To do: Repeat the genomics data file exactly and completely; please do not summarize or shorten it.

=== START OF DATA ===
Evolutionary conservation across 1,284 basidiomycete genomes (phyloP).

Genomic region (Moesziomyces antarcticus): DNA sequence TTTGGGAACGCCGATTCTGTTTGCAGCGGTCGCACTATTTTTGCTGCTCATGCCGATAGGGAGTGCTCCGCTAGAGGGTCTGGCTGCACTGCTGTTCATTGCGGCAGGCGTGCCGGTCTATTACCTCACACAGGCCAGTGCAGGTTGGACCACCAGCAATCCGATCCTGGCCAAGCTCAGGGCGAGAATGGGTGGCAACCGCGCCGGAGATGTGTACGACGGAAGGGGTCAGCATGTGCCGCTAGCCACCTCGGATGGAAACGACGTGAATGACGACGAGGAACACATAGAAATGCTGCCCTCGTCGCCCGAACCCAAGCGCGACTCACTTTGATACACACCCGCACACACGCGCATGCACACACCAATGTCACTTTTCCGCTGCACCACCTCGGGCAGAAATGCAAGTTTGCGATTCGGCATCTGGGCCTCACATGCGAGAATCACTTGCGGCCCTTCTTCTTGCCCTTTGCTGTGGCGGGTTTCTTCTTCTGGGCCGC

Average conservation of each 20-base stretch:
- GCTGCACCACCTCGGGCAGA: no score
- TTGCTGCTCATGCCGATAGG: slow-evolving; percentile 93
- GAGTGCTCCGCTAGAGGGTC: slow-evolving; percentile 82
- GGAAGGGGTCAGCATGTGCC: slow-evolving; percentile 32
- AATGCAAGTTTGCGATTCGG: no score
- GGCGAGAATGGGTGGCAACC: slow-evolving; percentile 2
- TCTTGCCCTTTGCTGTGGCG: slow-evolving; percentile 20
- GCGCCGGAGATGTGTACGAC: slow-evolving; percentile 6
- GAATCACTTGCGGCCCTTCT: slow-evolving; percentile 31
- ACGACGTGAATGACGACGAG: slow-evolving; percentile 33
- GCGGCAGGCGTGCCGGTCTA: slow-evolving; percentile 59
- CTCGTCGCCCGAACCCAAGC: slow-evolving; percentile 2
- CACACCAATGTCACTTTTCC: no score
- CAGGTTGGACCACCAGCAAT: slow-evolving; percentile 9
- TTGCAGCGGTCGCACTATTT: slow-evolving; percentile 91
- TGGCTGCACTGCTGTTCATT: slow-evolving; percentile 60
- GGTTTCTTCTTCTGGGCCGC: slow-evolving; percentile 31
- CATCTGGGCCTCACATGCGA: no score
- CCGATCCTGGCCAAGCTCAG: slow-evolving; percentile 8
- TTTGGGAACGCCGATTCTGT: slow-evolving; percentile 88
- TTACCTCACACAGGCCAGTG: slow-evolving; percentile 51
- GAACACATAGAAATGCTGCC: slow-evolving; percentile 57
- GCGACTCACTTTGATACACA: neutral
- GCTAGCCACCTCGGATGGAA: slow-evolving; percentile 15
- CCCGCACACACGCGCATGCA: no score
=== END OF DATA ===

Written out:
Evolutionary conservation across 1,284 basidiomycete genomes (phyloP).

Genomic region (Moesziomyces antarcticus): DNA sequence TTTGGGAACGCCGATTCTGTTTGCAGCGGTCGCACTATTTTTGCTGCTCATGCCGATAGGGAGTGCTCCGCTAGAGGGTCTGGCTGCACTGCTGTTCATTGCGGCAGGCGTGCCGGTCTATTACCTCACACAGGCCAGTGCAGGTTGGACCACCAGCAATCCGATCCTGGCCAAGCTCAGGGCGAGAATGGGTGGCAACCGCGCCGGAGATGTGTACGACGGAAGGGGTCAGCATGTGCCGCTAGCCACCTCGGATGGAAACGACGTGAATGACGACGAGGAACACATAGAAATGCTGCCCTCGTCGCCCGAACCCAAGCGCGACTCACTTTGATACACACCCGCACACACGCGCATGCACACACCAATGTCACTTTTCCGCTGCACCACCTCGGGCAGAAATGCAAGTTTGCGATTCGGCATCTGGGCCTCACATGCGAGAATCACTTGCGGCCCTTCTTCTTGCCCTTTGCTGTGGCGGGTTTCTTCTTCTGGGCCGC

Average conservation of each 20-base stretch:
- GCTGCACCACCTCGGGCAGA: no score
- TTGCTGCTCATGCCGATAGG: slow-evolving; percentile 93
- GAGTGCTCCGCTAGAGGGTC: slow-evolving; percentile 82
- GGAAGGGGTCAGCATGTGCC: slow-evolving; percentile 32
- AATGCAAGTTTGCGATTCGG: no score
- GGCGAGAATGGGTGGCAACC: slow-evolving; percentile 2
- TCTTGCCCTTTGCTGTGGCG: slow-evolving; percentile 20
- GCGCCGGAGATGTGTACGAC: slow-evolving; percentile 6
- GAATCACTTGCGGCCCTTCT: slow-evolving; percentile 31
- ACGACGTGAATGACGACGAG: slow-evolving; percentile 33
- GCGGCAGGCGTGCCGGTCTA: slow-evolving; percentile 59
- CTCGTCGCCCGAACCCAAGC: slow-evolving; percentile 2
- CACACCAATGTCACTTTTCC: no score
- CAGGTTGGACCACCAGCAAT: slow-evolving; percentile 9
- TTGCAGCGGTCGCACTATTT: slow-evolving; percentile 91
- TGGCTGCACTGCTGTTCATT: slow-evolving; percentile 60
- GGTTTCTTCTTCTGGGCCGC: slow-evolving; percentile 31
- CATCTGGGCCTCACATGCGA: no score
- CCGATCCTGGCCAAGCTCAG: slow-evolving; percentile 8
- TTTGGGAACGCCGATTCTGT: slow-evolving; percentile 88
- TTACCTCACACAGGCCAGTG: slow-evolving; percentile 51
- GAACACATAGAAATGCTGCC: slow-evolving; percentile 57
- GCGACTCACTTTGATACACA: neutral
- GCTAGCCACCTCGGATGGAA: slow-evolving; percentile 15
- CCCGCACACACGCGCATGCA: no score